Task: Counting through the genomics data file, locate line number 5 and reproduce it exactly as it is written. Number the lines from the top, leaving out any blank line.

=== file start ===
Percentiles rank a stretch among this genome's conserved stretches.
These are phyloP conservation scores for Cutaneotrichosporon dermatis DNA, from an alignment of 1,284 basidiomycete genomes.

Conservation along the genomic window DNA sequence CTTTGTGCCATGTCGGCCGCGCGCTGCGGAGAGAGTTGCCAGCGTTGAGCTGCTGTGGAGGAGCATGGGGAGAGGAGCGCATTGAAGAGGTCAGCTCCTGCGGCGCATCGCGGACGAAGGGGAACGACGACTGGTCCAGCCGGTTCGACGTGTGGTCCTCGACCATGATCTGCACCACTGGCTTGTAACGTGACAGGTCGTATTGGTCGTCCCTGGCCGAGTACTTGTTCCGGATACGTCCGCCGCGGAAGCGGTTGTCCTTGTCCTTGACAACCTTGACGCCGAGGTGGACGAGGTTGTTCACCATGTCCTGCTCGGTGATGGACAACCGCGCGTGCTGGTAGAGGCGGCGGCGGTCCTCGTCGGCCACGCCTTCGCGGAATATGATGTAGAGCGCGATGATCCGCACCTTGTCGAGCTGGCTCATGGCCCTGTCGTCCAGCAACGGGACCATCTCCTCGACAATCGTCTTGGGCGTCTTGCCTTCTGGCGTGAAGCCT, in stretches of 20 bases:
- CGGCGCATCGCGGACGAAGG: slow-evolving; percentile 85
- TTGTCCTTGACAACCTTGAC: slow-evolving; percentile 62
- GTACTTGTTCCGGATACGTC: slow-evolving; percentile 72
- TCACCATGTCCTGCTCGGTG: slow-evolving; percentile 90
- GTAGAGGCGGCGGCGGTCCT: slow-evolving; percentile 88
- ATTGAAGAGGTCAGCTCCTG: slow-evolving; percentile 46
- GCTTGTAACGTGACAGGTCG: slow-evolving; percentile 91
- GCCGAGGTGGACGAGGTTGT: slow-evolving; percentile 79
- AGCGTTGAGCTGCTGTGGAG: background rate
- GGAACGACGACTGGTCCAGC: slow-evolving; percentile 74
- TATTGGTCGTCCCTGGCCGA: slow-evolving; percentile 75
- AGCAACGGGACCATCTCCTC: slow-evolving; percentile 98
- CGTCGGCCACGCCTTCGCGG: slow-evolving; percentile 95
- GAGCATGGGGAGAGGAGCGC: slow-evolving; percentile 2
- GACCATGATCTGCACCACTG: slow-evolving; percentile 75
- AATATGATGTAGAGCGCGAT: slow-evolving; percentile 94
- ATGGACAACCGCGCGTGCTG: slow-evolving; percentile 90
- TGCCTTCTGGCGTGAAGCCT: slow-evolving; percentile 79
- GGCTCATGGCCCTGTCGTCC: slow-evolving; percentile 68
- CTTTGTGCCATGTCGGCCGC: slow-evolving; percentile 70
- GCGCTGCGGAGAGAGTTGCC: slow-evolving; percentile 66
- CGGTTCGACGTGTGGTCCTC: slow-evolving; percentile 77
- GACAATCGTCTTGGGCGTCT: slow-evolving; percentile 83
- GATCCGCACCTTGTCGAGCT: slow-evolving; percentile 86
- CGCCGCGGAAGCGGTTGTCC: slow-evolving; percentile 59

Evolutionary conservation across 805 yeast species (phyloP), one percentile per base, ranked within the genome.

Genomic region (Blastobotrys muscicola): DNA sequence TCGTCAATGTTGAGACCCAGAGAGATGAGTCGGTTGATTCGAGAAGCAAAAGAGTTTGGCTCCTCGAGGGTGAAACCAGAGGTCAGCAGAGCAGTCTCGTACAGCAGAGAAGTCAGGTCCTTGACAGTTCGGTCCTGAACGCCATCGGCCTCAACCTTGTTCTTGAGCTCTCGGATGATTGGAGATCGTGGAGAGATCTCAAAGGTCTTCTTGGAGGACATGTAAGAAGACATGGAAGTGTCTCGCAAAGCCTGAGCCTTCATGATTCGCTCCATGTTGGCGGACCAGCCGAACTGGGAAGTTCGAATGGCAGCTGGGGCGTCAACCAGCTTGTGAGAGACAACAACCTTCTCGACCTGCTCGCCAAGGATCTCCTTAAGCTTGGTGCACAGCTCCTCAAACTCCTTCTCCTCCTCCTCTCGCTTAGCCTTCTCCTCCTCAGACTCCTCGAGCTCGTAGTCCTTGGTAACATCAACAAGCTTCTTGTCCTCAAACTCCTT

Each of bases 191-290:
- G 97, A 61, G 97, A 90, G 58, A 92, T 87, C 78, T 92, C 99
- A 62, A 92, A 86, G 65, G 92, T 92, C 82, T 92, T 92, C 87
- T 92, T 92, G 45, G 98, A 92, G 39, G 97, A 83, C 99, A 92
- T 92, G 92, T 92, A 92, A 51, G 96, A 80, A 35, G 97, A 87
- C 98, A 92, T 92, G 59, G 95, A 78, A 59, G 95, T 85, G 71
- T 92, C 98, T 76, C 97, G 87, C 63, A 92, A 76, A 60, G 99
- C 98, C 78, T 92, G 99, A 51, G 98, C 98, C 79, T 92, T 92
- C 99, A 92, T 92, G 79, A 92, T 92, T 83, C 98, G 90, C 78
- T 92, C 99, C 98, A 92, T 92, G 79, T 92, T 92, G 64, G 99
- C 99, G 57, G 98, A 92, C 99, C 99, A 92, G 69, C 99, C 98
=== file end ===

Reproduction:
- TTGTCCTTGACAACCTTGAC: slow-evolving; percentile 62